Following a year-long study by the Civil Justice Council’s costs committee which concluded in July last year, Lord Dyson stated that there was a “fundamental” shortcoming in the evidence available to amend the GHR. He added that he would seek “urgent discussions” with the Law Society and the government to see what steps could be taken to obtain more.
Lord Dyson said last week that: “these discussions… have not made any material change to the position I was placed in last July – there is no funding available from any source for undertaking the sort of in-depth survey which the Civil Justice Council’s costs committee and its expert advisers consider is required to produce an adequate evidence base.
“There is also considerable doubt that even if such funds were forthcoming there would be sufficient numbers of firms willing to participate and provide the level of detailed data required to enable the committee (and in turn myself) to produce accurate and reasonable GHRs.”
Lord Dyson observed that the GHRs are becoming “less and less relevant” particularly given the judiciary’s use of proportionality as a driving principle in assessing costs, and the greater application of costs budgeting. The full effect of the new proportionality test under CPR 44.3 is only just beginning to bite for many.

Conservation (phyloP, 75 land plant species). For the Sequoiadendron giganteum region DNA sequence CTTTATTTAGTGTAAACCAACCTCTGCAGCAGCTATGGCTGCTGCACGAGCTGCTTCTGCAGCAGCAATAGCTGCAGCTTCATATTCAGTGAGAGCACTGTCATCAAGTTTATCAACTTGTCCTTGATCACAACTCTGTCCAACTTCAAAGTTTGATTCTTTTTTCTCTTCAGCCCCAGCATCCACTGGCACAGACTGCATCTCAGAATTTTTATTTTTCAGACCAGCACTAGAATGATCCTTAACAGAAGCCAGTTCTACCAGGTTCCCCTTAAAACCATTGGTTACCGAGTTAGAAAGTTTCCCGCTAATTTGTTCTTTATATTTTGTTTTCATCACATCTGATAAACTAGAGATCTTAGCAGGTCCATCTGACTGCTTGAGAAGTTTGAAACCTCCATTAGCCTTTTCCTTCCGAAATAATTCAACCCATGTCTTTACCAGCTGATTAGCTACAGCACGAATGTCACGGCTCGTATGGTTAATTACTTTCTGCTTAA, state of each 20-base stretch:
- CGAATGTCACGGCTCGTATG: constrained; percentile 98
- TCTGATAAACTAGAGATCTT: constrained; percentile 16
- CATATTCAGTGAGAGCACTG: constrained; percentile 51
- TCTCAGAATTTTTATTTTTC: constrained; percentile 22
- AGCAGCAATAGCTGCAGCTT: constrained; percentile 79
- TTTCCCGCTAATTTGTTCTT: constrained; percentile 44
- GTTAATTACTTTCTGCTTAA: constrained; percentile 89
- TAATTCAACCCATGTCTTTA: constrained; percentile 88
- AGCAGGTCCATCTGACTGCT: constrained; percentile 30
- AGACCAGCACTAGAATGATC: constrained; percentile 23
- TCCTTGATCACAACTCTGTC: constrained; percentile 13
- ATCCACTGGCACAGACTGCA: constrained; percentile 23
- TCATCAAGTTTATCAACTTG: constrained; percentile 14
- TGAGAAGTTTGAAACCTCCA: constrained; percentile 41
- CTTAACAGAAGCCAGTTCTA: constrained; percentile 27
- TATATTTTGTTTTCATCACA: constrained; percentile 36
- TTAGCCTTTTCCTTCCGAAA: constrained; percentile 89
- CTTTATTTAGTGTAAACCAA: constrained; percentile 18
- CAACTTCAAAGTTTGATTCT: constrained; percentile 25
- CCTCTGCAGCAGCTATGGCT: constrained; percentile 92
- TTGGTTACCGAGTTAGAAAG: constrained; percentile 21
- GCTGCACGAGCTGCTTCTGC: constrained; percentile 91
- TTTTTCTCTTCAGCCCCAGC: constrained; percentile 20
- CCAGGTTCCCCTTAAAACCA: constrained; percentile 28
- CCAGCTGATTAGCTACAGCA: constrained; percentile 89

He added: “Not least, I hope […] is a trend towards the greater use of fixed costs in litigation. I have long advocated their wider application, and will continue to press this point to ministers and others in the hope that this important element of the Jackson reforms is implemented.”
Lord Dyson stopped short of suggesting that the existing GHRs no longer apply and instead stated that “the existing rates will […] remain in force for the foreseeable future, and will remain a component in the assessment of costs, along with the application by the judiciary of proportionality and costs management.”
The decision represents something of a double edged sword with any decision over the Guideline Hourly Rates likely to be as unpredictable as the outcome of this year’s General Election. Paying Party firms will likely be relieved that hourly rates haven’t increased but there was also a feeling among many established figures that hourly rates could have decreased.